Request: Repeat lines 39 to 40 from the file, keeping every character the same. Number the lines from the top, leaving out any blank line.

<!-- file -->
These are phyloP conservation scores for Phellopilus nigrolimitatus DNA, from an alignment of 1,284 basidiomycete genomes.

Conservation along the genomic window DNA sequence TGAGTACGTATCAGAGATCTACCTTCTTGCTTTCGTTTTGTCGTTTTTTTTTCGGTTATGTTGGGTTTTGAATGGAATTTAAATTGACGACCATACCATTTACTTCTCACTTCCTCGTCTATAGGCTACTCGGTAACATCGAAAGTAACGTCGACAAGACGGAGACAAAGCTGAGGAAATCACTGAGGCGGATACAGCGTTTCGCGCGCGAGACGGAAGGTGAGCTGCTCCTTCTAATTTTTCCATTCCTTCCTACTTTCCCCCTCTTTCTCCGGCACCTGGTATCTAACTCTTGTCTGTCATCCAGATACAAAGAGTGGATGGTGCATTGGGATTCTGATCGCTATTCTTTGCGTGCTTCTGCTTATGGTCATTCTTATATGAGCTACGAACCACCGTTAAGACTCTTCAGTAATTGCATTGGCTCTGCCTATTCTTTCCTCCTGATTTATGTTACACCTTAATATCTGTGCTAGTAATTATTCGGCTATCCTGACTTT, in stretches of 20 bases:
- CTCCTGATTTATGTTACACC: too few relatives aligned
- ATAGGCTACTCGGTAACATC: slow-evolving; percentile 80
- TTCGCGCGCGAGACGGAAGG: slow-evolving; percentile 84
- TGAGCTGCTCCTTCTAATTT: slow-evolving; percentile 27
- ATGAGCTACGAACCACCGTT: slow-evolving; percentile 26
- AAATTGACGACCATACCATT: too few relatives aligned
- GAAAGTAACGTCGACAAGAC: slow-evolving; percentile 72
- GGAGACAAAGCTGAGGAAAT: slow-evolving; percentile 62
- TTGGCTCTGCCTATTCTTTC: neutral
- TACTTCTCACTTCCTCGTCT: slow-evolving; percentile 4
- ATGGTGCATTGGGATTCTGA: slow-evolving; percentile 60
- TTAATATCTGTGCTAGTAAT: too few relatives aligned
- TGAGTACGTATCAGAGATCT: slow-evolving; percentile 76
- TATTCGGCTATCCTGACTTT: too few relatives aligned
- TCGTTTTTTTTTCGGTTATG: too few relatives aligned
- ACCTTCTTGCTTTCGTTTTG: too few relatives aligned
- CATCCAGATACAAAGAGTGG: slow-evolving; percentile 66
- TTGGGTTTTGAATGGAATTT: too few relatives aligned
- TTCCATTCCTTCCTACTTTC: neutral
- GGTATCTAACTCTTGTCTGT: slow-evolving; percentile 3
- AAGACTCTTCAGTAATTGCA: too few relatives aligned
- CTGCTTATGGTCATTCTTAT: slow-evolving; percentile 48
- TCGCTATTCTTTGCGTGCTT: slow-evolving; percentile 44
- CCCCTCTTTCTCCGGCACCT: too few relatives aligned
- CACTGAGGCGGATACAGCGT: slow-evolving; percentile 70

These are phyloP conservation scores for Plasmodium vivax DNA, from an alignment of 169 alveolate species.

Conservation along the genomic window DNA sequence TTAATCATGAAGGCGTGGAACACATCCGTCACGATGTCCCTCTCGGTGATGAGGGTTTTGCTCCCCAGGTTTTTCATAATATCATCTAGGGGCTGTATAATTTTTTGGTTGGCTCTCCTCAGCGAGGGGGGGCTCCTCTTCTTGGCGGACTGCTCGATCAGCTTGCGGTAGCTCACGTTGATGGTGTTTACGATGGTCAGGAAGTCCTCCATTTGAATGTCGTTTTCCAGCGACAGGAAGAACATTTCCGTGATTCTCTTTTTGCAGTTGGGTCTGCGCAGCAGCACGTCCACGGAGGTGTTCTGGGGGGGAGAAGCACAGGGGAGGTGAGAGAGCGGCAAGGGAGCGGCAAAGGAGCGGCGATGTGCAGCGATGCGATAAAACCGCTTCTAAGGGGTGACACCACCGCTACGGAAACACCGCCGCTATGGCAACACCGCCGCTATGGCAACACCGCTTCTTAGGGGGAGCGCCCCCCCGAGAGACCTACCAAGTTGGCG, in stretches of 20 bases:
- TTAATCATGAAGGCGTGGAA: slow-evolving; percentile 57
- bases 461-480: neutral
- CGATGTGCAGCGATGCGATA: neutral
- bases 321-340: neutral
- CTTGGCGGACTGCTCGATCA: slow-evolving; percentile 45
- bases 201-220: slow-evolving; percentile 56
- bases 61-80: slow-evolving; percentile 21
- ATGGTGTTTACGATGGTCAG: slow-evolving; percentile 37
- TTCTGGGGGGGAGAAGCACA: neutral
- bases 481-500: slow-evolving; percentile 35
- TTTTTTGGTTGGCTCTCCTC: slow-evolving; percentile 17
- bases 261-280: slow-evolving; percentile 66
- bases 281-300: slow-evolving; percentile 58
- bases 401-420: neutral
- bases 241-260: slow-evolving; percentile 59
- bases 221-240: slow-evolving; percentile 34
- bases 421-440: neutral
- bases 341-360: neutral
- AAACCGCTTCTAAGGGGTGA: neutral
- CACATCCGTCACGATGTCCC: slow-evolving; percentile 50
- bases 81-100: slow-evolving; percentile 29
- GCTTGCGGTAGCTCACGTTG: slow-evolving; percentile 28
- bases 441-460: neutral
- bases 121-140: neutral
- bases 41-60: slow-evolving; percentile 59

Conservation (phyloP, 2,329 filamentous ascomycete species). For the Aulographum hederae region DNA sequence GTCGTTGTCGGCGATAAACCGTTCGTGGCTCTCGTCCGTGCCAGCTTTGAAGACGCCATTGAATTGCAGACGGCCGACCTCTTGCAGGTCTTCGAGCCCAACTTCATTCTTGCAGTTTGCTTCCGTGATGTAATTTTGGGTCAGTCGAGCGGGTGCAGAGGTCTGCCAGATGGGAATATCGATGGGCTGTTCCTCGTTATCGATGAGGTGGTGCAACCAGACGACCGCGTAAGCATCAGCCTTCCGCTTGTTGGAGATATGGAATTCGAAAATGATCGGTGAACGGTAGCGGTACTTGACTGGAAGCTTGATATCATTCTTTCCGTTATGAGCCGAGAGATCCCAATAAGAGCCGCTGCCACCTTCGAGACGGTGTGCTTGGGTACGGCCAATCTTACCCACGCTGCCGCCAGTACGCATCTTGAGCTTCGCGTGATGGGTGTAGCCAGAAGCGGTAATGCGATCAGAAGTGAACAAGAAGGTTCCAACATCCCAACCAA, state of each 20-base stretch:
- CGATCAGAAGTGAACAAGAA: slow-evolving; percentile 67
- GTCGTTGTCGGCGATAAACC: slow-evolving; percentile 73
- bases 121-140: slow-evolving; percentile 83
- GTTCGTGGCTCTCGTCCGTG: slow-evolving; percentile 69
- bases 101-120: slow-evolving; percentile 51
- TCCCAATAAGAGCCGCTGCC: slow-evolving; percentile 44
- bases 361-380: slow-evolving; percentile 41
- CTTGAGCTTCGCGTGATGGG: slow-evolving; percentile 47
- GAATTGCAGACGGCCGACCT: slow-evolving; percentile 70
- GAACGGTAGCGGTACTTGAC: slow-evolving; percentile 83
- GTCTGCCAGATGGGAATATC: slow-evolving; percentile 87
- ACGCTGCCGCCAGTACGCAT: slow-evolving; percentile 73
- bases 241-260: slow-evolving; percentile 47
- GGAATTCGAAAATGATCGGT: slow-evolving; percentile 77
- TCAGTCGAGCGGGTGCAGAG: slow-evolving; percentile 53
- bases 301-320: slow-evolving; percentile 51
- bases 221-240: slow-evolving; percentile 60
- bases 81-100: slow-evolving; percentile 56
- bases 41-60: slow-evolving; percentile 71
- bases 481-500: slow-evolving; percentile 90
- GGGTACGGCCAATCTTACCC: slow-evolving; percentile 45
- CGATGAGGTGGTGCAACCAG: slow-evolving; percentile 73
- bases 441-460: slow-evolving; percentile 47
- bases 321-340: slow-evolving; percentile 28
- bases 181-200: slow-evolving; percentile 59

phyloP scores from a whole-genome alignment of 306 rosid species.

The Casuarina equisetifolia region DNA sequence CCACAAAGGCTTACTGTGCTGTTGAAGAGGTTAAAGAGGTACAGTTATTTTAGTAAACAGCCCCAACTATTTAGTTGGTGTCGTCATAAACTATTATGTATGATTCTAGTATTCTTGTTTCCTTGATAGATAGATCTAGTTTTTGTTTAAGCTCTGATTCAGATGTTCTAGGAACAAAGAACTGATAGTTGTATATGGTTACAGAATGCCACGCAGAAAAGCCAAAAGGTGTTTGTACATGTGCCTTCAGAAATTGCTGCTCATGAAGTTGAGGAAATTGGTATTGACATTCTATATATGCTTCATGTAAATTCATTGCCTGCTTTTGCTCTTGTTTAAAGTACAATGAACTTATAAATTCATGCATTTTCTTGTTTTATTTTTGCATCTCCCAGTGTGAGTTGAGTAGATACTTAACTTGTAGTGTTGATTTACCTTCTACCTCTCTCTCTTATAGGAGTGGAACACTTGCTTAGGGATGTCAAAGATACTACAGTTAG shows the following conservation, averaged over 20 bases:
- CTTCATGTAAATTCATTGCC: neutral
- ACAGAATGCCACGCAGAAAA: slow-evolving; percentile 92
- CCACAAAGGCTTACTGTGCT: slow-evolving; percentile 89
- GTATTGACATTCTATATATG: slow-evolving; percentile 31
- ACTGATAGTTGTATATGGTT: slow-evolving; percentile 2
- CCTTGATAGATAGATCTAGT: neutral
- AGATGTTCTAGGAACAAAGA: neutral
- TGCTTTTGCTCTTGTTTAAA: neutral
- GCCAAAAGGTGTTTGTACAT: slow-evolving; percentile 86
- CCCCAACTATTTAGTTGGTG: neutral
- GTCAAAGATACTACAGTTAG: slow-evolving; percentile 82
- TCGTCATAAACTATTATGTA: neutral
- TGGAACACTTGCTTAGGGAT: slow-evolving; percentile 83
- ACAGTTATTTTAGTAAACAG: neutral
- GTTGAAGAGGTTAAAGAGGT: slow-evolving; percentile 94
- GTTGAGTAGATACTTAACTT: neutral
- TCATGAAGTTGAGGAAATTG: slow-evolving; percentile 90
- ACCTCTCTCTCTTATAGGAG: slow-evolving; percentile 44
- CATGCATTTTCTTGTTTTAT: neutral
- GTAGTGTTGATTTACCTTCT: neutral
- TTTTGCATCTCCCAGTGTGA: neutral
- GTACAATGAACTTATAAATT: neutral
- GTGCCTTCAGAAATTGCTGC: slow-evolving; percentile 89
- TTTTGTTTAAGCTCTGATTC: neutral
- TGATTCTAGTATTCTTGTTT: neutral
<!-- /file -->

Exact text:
- bases 481-500: slow-evolving; percentile 35
- TTTTTTGGTTGGCTCTCCTC: slow-evolving; percentile 17